S&P sees Slovakia adopting euro in 2009
VIENNA (Reuters) - Slovakia is likely to adopt the euro in 2009 as planned but it must make sure its consolidation effort is sustained after the euro zone entry, Standard and Poor's credit analyst Kai Stukenbrock said on Monday.
Stukenbrock told the Reuters Central European Investment Summit that initial concerns the leftist government of Prime Minister Robert Fico would dismantle economic reforms from the previous centre-right administration had not materialized.
"Currently we do not see that they will deviate from that," he said, referring to the 2009 euro adoption goal.
"Basically, our bottom line is that we expect them to get into the euro zone in 2009...They will make the numbers."
Stukenbrock said the government appeared determined to get the fiscal deficit below the euro entry target of 3 percent of gross domestic product, as well as qualify on interest rate, inflation, debt and currency criteria.
But, he said, questions remain as to whether the government will remain disciplined as Fico won a June 2006 election with pledges of more social spending and shielding the poor against rising energy bills.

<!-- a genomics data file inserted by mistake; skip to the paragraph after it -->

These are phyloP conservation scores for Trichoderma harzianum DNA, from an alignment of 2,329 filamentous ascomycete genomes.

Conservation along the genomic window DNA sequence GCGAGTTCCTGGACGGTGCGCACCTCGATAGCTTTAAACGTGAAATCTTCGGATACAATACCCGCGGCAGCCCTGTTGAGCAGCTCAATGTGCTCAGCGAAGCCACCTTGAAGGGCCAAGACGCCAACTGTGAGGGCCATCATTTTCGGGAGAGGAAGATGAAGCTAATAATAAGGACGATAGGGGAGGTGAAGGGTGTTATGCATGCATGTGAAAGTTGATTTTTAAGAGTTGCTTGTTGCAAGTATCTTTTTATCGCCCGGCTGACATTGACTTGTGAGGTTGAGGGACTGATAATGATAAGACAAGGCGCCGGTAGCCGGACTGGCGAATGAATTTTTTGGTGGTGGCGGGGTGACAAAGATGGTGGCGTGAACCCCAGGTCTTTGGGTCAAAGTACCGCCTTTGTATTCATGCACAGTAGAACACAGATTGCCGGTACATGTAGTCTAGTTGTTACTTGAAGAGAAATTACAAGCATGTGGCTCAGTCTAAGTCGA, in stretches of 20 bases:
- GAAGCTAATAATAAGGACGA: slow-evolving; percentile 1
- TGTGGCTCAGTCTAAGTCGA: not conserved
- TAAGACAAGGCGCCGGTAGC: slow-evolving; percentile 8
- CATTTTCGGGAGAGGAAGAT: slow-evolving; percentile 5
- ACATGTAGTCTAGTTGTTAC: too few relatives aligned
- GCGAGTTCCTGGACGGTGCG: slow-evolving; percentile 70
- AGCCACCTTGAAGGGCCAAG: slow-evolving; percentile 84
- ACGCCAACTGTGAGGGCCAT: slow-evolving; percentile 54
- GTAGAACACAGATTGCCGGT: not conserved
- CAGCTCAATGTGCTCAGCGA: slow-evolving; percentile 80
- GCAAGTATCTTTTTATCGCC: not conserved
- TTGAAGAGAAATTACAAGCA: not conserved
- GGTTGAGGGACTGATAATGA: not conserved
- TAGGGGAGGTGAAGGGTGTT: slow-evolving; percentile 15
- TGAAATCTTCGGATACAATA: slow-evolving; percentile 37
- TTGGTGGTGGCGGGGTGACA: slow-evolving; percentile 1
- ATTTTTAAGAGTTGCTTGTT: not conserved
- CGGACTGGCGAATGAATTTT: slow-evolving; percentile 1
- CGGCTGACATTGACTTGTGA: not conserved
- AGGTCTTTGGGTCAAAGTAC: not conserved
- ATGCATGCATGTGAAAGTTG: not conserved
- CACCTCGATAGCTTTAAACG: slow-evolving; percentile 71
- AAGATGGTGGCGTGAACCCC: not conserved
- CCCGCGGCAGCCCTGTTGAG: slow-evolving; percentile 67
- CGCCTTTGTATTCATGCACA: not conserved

Stukenbrock noted that recent government moves to undo some of the pension reforms previously adopted would be risky to the fiscal outlook.
"That is one of the very good reforms done in Slovakia and undoing, over the long term, could cause some inconvenience," he said.
The Slovak economy is one of the most robust in the European Union, growing at 9.4 percent in the second quarter, while it met the euro adoption criterion -- defined as inflation no more than 1.5 percentage points above the average of the three lowest EU inflation rates -- for the first time in August.
Slovak inflation is forecast by the finance ministry at 1.6 percent in April 2007-March 2008, and at 1.5 percent in May 2007-April 2008. It sees the reference value at 2.8 percent and 2.9 percent, respectively.
S&P rates Slovakia's long-term sovereign debt 'A' with a stable outlook. It last raised the country's grade in December 2005. Stukenbrock said the rating is appropriate.
(For summit blog: summitnotebook.reuters.com/)
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